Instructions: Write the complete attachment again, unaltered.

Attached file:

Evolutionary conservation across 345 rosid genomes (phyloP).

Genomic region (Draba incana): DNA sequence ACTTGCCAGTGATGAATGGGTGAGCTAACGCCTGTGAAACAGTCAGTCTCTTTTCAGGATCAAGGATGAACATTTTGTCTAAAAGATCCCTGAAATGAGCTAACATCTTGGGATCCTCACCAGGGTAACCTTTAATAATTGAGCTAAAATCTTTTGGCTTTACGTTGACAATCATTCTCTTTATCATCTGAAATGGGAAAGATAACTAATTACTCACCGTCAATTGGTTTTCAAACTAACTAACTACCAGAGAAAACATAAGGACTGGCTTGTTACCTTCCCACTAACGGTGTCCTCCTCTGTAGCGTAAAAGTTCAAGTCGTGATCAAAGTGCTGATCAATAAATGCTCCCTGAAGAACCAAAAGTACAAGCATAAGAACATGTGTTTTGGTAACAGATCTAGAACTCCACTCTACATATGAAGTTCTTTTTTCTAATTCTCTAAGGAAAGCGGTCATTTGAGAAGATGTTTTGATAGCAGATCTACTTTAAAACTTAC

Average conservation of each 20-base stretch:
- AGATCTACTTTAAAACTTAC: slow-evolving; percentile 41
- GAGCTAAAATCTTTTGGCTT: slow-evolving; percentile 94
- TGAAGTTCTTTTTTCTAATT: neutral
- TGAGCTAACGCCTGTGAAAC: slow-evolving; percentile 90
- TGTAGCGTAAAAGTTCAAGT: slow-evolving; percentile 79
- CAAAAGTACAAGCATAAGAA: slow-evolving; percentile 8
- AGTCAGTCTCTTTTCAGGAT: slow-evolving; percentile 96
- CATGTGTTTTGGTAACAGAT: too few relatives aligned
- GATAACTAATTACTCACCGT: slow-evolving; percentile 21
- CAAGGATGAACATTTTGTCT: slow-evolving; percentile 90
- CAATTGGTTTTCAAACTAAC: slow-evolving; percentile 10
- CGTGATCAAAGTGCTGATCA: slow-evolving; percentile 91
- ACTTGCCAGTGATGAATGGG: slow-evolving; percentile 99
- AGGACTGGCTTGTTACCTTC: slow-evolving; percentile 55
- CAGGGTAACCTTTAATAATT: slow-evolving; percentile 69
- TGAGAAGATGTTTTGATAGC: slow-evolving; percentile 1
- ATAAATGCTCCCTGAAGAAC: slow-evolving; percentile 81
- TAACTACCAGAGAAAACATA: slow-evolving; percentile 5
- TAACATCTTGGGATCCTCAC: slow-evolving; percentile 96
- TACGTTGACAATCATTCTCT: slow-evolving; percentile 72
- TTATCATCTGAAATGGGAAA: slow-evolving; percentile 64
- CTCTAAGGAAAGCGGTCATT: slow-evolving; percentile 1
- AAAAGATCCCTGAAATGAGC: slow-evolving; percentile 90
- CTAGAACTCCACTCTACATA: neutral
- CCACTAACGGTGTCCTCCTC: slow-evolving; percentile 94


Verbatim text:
Evolutionary conservation across 345 rosid genomes (phyloP).

Genomic region (Draba incana): DNA sequence ACTTGCCAGTGATGAATGGGTGAGCTAACGCCTGTGAAACAGTCAGTCTCTTTTCAGGATCAAGGATGAACATTTTGTCTAAAAGATCCCTGAAATGAGCTAACATCTTGGGATCCTCACCAGGGTAACCTTTAATAATTGAGCTAAAATCTTTTGGCTTTACGTTGACAATCATTCTCTTTATCATCTGAAATGGGAAAGATAACTAATTACTCACCGTCAATTGGTTTTCAAACTAACTAACTACCAGAGAAAACATAAGGACTGGCTTGTTACCTTCCCACTAACGGTGTCCTCCTCTGTAGCGTAAAAGTTCAAGTCGTGATCAAAGTGCTGATCAATAAATGCTCCCTGAAGAACCAAAAGTACAAGCATAAGAACATGTGTTTTGGTAACAGATCTAGAACTCCACTCTACATATGAAGTTCTTTTTTCTAATTCTCTAAGGAAAGCGGTCATTTGAGAAGATGTTTTGATAGCAGATCTACTTTAAAACTTAC

Average conservation of each 20-base stretch:
- AGATCTACTTTAAAACTTAC: slow-evolving; percentile 41
- GAGCTAAAATCTTTTGGCTT: slow-evolving; percentile 94
- TGAAGTTCTTTTTTCTAATT: neutral
- TGAGCTAACGCCTGTGAAAC: slow-evolving; percentile 90
- TGTAGCGTAAAAGTTCAAGT: slow-evolving; percentile 79
- CAAAAGTACAAGCATAAGAA: slow-evolving; percentile 8
- AGTCAGTCTCTTTTCAGGAT: slow-evolving; percentile 96
- CATGTGTTTTGGTAACAGAT: too few relatives aligned
- GATAACTAATTACTCACCGT: slow-evolving; percentile 21
- CAAGGATGAACATTTTGTCT: slow-evolving; percentile 90
- CAATTGGTTTTCAAACTAAC: slow-evolving; percentile 10
- CGTGATCAAAGTGCTGATCA: slow-evolving; percentile 91
- ACTTGCCAGTGATGAATGGG: slow-evolving; percentile 99
- AGGACTGGCTTGTTACCTTC: slow-evolving; percentile 55
- CAGGGTAACCTTTAATAATT: slow-evolving; percentile 69
- TGAGAAGATGTTTTGATAGC: slow-evolving; percentile 1
- ATAAATGCTCCCTGAAGAAC: slow-evolving; percentile 81
- TAACTACCAGAGAAAACATA: slow-evolving; percentile 5
- TAACATCTTGGGATCCTCAC: slow-evolving; percentile 96
- TACGTTGACAATCATTCTCT: slow-evolving; percentile 72
- TTATCATCTGAAATGGGAAA: slow-evolving; percentile 64
- CTCTAAGGAAAGCGGTCATT: slow-evolving; percentile 1
- AAAAGATCCCTGAAATGAGC: slow-evolving; percentile 90
- CTAGAACTCCACTCTACATA: neutral
- CCACTAACGGTGTCCTCCTC: slow-evolving; percentile 94